California Employers: Required Security Screening May Be Compensable Work Time
Employees must be paid for time spent waiting for, and undergoing, searches of their bags, packages and personal technology devices, the California Supreme Court ruled February 13, 2020, in Amanda Frlekin, et al. v Apple, Inc., Case No. S243805, answering a question posed to it by the U.S. Court of Appeals for the Ninth Circuit in a case involving Apple.
This decision marks a signature departure from the federal Fair Labor Standards Act of 1938, under which time spent undergoing mandatory security screenings is not compensable, the U.S. Supreme Court previously held in Integrity Staffing Solutions, Inc. v. Busk, 574 U.S. 27 (2014). This is yet another example of the greater protection that California state laws typically offer employees.
Pursuant to its "Employee Package and Bag Searches" policy, Apple requires its retail store employees to undergo mandatory searches of their bags, packages, purses, backpacks, briefcases and personal Apple technology devices, such as iPhones, by either a manager or member of the security team, upon exiting the store for any reason, including to take breaks or lunch and before leaving at the end of their shift. The time spent awaiting and undergoing an exit search typically ranges from five to 20 minutes, but can be as high as 45 minutes, depending on manager or security guard availability. Employees must clock out before, and are not compensated for the time spent, undergoing an exit search.
Industrial Welfare Commission (IWC) wage order No. 7-2001 (Wage Order 7), which covers all persons employed in the mercantile industry, requires employers to pay their employees a minimum wage for all "hours worked" (Cal. Code Regs., tit. 8, § 11070, subd. 4(B)), defined as "the time during which an employee is subject to the control of an employer, and includes all the time the employee is suffered or permitted to work, whether or not required to do so." Id.; § 11070, subd. 2(G).
Citing to its prior decisions – including Morillion v. Royal Packing Co., 22 Cal. 4th 575, 582 (2000), a case that addressed compulsory employer-provided transportation to and from work – the Court explained that the two phrases of the "hours worked" definition establish "independent factors, each of which defines whether certain time spent is compensable as 'hours worked.'" Thus, an employee who is subject to the control of an employer does not have to be working during that time to be compensated under Wage Order 7. Id. Likewise, an employee who is suffered or permitted to work does not have to be under the employer's control to be compensated, provided the employer has or should have knowledge of the employee's work. Id. at 584-85; Troester v. Starbucks Corp., 5 Cal. 5th 829, 853 (2018); Hernandez v. Pacific Bell Telephone Co., 29 Cal. App. 5th 131, 137 (2018).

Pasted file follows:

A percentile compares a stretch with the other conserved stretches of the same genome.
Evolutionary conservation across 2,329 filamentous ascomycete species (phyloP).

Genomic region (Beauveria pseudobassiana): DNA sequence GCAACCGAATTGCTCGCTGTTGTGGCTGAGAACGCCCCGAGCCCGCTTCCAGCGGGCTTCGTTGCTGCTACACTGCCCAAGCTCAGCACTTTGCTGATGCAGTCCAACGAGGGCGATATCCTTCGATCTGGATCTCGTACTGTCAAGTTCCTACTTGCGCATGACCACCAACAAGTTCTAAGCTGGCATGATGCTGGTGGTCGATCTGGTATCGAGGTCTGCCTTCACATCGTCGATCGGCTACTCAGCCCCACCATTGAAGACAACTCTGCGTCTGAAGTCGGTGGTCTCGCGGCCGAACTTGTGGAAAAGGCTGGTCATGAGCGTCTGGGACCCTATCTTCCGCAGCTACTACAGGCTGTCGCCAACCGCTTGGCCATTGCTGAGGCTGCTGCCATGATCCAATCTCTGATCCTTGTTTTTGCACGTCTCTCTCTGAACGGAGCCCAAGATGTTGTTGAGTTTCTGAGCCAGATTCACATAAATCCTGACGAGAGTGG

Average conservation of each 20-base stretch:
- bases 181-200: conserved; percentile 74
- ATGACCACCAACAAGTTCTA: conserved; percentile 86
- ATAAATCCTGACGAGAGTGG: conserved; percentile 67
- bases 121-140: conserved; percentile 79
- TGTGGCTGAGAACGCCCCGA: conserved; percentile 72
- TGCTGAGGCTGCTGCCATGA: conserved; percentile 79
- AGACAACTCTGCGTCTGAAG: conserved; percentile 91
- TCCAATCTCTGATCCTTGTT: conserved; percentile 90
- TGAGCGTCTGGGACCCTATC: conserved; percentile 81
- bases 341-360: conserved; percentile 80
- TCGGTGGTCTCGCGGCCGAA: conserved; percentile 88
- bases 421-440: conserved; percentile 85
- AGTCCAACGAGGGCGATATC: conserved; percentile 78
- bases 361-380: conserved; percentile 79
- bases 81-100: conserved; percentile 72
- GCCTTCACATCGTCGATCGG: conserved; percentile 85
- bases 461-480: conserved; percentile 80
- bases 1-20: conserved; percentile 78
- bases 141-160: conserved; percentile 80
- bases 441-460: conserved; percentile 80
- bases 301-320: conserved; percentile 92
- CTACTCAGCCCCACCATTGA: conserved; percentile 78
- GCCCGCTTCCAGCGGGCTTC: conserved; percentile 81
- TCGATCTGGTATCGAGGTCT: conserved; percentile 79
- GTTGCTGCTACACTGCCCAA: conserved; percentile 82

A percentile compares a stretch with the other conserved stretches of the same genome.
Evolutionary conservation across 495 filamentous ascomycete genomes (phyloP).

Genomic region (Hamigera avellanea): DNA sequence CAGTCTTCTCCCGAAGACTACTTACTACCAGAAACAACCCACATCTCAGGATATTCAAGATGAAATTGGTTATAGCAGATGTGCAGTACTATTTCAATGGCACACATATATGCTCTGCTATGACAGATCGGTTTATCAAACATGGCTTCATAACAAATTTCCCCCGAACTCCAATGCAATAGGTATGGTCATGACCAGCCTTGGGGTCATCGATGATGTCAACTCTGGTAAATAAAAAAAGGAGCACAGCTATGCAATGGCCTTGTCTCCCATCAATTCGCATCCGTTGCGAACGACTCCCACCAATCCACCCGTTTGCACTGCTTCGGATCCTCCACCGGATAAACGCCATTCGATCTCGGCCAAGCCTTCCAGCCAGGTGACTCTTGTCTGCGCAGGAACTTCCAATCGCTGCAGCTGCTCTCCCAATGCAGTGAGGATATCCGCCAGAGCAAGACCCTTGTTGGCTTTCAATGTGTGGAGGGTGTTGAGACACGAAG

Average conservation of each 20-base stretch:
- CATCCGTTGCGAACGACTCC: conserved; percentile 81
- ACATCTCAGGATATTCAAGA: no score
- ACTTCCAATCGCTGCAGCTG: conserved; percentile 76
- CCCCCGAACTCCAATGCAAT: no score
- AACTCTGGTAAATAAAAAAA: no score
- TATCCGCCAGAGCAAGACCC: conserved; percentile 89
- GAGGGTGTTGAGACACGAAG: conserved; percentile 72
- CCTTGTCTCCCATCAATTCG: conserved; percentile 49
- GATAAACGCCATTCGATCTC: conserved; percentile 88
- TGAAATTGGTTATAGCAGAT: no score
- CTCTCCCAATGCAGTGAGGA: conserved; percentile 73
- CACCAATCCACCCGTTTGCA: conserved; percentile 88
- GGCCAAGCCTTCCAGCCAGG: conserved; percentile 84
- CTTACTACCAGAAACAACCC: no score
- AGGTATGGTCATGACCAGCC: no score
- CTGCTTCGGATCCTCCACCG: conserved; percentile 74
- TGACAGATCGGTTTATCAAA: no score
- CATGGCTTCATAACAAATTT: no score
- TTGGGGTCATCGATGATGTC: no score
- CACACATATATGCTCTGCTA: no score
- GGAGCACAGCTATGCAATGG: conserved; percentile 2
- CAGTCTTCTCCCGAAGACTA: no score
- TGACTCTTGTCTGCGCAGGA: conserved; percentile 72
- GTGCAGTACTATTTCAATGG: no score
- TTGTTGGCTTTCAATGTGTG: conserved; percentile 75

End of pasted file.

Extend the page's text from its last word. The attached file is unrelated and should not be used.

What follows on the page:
The state high court analyzed whether time spent waiting for and undergoing Apple's exit searches is compensable as "hours worked" under the "control standard" only. It reaffirmed its holding in Morillion that "[t]he level of the employer's control over its employees, rather than the mere fact that the employer requires the employees' activity, is determinative" concerning whether an activity is compensable under the "hours worked" clause. 22 Cal. 4th at 587. The state high court also explained that in cases like the one before it involving onsite employer-controlled activities, courts may and should consider additional relevant factors when determining whether an employee is subject to the employer's control, including whether the activity is mandatory, the location of the activity, whether the activity primarily benefits the employee or employer, and whether the activity is enforced through disciplinary measures.
Applying each of these factors to the case before it, the state high court found it was clear that Apple retail store employees were subject to Apple's control while awaiting, and during, Apple's exit searches because the searches are mandatory, occur at the workplace, involve a significant degree of control and are enforced through threat of discipline, up to and including termination. Finally, the searches are imposed mainly for Apple's benefit by serving to detect and deter theft. Thus, according to the "hours worked" control clause, plaintiffs must be paid, the state high court ruled.
The ruling in Amanda Frlekin, et al. v Apple, Inc. applies retroactively. California employers requiring similar security screening should immediately review their policies to ensure compliance with California law.